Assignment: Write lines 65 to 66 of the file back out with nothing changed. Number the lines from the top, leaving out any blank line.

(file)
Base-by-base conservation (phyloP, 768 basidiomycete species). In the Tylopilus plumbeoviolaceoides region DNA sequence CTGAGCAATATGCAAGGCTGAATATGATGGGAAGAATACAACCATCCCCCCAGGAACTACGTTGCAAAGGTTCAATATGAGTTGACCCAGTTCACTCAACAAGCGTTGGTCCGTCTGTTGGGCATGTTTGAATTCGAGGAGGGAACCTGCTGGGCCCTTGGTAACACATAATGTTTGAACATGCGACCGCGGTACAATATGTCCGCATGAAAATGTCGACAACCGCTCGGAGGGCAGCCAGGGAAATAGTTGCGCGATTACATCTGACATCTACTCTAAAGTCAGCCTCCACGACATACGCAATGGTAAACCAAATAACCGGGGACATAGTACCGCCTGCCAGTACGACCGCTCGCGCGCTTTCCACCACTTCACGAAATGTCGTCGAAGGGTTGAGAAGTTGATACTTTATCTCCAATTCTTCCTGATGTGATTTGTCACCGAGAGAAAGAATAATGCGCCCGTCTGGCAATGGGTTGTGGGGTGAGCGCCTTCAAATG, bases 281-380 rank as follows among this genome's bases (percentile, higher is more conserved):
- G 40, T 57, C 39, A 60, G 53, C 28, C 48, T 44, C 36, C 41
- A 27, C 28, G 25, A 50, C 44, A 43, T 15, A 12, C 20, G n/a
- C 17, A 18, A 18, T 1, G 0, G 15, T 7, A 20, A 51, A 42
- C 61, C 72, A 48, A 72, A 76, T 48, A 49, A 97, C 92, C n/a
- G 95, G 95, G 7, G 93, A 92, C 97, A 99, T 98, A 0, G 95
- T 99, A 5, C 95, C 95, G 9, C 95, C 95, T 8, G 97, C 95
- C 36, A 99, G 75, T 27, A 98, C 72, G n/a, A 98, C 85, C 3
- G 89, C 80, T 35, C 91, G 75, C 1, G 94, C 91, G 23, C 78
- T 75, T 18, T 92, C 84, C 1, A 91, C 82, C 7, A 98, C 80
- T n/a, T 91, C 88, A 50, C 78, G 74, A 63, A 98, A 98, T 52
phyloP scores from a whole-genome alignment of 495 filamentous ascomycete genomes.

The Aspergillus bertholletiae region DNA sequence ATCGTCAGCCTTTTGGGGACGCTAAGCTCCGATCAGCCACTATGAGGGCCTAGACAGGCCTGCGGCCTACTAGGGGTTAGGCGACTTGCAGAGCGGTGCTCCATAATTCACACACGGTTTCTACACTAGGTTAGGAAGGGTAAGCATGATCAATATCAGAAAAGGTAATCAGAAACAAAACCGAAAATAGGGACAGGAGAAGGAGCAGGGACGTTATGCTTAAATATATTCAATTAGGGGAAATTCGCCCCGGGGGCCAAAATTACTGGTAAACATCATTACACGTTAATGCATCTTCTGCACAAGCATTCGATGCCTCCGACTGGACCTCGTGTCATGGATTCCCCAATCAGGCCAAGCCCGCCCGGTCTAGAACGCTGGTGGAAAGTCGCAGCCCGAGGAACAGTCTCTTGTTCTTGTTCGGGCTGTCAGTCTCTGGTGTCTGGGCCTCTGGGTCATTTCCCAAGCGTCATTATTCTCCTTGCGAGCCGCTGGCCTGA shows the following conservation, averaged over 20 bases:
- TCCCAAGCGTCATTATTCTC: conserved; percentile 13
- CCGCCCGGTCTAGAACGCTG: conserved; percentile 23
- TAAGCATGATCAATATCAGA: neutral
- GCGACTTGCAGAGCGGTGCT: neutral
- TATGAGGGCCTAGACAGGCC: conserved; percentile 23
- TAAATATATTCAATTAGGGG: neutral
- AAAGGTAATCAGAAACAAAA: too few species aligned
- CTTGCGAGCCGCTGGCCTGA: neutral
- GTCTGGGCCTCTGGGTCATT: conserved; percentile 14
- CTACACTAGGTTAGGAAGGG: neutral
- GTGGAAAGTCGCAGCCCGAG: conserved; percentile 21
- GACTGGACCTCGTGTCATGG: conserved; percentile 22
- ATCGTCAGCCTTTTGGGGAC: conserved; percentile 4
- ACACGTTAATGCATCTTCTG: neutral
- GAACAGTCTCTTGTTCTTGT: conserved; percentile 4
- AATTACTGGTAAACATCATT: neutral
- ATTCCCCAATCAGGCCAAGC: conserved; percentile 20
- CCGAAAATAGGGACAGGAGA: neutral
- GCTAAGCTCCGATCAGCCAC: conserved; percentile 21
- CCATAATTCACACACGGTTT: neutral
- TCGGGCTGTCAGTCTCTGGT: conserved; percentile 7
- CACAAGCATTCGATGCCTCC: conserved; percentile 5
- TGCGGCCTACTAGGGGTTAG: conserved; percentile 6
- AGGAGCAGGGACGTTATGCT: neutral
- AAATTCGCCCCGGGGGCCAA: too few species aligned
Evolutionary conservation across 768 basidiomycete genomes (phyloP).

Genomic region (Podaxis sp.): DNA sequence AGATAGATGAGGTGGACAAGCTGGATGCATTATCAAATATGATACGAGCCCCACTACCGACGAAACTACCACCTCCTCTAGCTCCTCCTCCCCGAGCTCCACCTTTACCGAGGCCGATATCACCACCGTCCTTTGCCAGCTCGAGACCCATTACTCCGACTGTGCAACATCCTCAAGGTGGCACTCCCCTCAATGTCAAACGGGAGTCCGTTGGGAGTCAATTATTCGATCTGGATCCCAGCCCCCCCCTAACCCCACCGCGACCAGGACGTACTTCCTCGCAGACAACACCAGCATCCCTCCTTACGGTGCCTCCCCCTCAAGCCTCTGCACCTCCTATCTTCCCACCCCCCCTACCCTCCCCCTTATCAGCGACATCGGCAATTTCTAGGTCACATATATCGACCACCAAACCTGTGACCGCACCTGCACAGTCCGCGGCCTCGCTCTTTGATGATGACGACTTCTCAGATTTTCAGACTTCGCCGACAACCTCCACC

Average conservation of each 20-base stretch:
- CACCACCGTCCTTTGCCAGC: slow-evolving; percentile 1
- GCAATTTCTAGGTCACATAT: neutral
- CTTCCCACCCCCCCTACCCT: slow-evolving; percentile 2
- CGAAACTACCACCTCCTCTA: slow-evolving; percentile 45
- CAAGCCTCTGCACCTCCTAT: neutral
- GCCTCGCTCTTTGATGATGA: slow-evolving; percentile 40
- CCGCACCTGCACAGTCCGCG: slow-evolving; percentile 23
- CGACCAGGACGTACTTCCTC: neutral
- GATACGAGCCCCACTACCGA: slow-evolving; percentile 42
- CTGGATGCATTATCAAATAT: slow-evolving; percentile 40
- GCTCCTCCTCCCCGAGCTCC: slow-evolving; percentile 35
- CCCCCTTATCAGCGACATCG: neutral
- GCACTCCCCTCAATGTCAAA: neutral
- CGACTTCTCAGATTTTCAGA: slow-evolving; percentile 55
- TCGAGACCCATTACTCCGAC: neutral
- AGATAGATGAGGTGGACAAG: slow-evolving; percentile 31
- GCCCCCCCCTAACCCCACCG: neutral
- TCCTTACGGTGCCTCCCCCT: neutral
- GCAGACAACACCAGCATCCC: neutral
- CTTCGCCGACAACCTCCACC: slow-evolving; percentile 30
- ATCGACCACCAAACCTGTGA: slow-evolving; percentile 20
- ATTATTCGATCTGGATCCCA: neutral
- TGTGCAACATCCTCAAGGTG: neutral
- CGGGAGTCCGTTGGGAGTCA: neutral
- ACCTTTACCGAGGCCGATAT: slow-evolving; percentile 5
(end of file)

- CGGGAGTCCGTTGGGAGTCA: neutral
- ACCTTTACCGAGGCCGATAT: slow-evolving; percentile 5